In January of 2012, in an article published at The Atlantic Monthly, Nathan Jurgenson opined that social media is changing the way we experience the world and ourselves.
According to Jurgenson, "We are increasingly aware of how our lives will look as a Facebook photo, status update or check-in." This awareness, Jurgenson argues, affects our consciousness, and changes not just how we view our relationships that are mediated by digital culture, but also how we view and engage the present moment. He queries, "Are we becoming so concerned about posting our lives on Facebook that we forget to live our lives in the here-and-now?"
To anyone who uses social media, this should seem a fair question. But perhaps another question we could ask, one that Jurgenson doesn't, is what role does the blog play in individual expression and social integration in an increasingly digitized culture?
The blog, short for weblog, fruited long before microblogging platforms like Facebook and Twitter. And though blogging has morphed, in some respects, into a marketing front for businesses and organizations of all types, it still remains a largely interpersonal affair, where anyone from tweeners to corporate elites to editors of college literary journals can express themselves in an informal and (hopefully) interesting manner.
As a writer and photographer myself, I depend on a blog to reach readers and observers, to unpack my feelings about the world, and, when fortuity strikes, to forge deep connections with humans I might've never otherwise met. And that's a beautiful thing in a world that feels increasingly disenchanted.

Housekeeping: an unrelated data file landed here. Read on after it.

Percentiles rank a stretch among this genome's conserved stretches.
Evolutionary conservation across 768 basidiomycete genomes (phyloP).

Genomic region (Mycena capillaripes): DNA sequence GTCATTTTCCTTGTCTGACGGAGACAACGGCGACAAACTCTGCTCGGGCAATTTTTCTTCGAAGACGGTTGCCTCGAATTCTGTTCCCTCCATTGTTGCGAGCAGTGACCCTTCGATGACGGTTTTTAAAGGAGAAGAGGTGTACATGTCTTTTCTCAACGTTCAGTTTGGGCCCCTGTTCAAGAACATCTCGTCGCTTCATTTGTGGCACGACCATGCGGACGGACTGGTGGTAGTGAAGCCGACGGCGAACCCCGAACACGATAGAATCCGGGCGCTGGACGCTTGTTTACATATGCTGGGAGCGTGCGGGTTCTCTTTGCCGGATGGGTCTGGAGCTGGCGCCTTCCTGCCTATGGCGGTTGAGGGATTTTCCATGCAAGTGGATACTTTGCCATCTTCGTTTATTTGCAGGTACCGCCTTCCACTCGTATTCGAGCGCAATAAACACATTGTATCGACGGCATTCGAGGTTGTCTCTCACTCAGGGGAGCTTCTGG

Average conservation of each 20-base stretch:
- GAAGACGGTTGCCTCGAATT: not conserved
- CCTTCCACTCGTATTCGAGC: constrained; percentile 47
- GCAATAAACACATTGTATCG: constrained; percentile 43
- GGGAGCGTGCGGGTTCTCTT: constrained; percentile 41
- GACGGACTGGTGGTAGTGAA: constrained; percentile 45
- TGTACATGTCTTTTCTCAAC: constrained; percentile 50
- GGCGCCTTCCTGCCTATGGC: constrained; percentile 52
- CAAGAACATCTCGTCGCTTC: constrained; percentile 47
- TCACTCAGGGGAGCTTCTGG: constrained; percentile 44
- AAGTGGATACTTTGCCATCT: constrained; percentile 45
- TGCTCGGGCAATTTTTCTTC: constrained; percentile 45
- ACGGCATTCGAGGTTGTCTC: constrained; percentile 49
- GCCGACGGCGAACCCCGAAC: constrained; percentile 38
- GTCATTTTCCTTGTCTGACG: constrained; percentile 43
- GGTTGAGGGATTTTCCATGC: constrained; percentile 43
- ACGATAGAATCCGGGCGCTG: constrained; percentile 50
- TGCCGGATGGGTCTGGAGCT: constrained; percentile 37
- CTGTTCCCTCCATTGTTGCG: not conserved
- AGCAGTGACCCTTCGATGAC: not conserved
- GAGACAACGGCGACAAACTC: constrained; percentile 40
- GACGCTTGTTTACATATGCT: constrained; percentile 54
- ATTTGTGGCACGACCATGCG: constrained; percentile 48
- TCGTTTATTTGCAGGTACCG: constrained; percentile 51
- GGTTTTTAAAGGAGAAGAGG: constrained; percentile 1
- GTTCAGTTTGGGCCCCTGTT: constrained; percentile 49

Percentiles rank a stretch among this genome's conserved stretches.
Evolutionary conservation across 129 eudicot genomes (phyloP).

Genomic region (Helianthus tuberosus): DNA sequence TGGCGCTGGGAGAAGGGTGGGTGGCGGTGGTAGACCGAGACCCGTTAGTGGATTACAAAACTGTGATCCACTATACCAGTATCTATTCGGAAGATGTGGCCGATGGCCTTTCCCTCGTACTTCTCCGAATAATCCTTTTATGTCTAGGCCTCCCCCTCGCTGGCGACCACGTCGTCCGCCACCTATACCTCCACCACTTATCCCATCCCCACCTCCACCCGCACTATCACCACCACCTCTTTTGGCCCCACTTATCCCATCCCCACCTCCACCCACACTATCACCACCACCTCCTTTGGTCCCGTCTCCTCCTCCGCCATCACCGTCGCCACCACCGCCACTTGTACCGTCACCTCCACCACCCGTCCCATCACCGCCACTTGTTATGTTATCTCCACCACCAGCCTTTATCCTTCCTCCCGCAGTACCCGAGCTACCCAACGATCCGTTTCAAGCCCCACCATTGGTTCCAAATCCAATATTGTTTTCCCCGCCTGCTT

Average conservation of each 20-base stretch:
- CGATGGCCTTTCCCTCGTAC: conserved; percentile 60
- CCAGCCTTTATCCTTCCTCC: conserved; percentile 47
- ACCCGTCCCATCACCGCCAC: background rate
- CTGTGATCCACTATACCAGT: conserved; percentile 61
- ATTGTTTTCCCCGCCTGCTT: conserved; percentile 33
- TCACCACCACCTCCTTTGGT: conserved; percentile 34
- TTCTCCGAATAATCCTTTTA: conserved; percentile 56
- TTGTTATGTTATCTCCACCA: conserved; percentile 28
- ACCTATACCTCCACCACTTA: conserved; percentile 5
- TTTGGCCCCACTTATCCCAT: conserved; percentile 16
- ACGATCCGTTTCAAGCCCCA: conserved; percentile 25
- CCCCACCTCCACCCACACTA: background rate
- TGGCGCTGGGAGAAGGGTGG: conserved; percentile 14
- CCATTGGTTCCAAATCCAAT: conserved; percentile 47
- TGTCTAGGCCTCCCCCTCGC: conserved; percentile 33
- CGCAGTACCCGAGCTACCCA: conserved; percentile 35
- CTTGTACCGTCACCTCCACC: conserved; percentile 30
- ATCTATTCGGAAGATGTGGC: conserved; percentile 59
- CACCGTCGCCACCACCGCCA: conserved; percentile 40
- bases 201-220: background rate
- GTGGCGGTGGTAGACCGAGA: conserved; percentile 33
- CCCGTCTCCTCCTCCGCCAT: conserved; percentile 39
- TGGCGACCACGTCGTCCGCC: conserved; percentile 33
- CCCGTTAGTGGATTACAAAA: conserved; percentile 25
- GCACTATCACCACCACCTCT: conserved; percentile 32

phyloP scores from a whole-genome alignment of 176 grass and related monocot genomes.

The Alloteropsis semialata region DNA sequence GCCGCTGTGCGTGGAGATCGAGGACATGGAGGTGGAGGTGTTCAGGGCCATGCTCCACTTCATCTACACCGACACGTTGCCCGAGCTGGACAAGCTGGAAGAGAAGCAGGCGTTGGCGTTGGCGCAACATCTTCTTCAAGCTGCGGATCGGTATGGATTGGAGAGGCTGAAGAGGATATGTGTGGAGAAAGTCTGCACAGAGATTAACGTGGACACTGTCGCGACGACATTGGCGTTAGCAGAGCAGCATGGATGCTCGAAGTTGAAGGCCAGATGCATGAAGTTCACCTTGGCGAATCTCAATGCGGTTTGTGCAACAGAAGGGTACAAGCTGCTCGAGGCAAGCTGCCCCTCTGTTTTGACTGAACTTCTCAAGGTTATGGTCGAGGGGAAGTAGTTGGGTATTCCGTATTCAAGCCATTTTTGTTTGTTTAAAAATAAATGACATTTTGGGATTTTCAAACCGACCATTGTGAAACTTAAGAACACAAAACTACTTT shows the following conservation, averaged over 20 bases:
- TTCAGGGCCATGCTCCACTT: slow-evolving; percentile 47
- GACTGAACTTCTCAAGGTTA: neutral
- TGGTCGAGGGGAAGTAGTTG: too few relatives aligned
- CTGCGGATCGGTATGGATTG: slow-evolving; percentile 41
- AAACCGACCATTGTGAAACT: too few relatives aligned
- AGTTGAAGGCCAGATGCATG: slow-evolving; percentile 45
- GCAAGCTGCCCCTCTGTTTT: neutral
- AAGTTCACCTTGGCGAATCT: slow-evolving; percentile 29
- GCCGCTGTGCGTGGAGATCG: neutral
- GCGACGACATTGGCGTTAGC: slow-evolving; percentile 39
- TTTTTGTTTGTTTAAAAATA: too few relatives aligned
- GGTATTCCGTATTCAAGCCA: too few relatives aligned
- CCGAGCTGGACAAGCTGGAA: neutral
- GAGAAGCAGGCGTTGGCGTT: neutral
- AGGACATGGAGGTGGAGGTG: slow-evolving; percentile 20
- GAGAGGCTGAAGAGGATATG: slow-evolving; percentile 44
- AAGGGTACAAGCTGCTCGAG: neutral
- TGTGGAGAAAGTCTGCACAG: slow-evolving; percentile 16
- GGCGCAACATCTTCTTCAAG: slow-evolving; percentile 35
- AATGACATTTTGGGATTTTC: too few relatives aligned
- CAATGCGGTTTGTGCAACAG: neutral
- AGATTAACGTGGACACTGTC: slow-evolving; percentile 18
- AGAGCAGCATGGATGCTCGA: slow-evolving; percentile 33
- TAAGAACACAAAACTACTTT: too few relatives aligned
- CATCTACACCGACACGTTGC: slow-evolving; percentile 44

I like to think one day, maybe fifty years from now, blogs will be inaugurated into the English canon. This shouldn't take fifty years, mind you, but academia tends to move rigidly, ever focused on preserving what has passed and often getting stuck in the "what is," despite advocating for the future and for change. Still, from the literary contributions of Maria Popova of Brainpickings to the diaristic confessions of that unschooled girl who set up a free Blogger account and sculpted a memoir at the keyboard in her basement (you know the kind I speak of), the blog deserves to be recognized as a potent literary force, a medium for social change, a tool that, as I think Jurgenson would confess, alters how we view and engage the world, self, and other. But instead of opaquing the present moment and our relationship with it, as social media tend to do, the blog might illuminate and magnify it.
So, it is with these sentiments that I welcome the blog to the new Touchstones website, a place not only for announcing updates and submission calls, but a quiet stage on which Touchstones staff members can express themselves as it relates to working for the journal, or studying English, or being affected by student artwork and writing. A little more community—that's what we hope for. And it seems the blog is a good way to facilitate this connection.
One more thing.
This new site is built on an incredibly intuitive and user-friendly platform called Squarespace. As such, gone are the days of an outdated website. As we move forward, managing our online presence will be just as integrative to publishing Touchstones as is editing and design. Of course, printing the journal will always be our highest concern, because we're the kind of people who like holding, feeling words and art (call us bookish). But to connect with the Touchstones staff, to stay up to date on submission deadlines and publication dates, to be a little more engaged with fellow students who share a love of art and literature, visit our new site on occasion, and read the blog. You can even subscribe here—and you should. That way you can stay in touch without having to scroll that oft-estranging social media feed.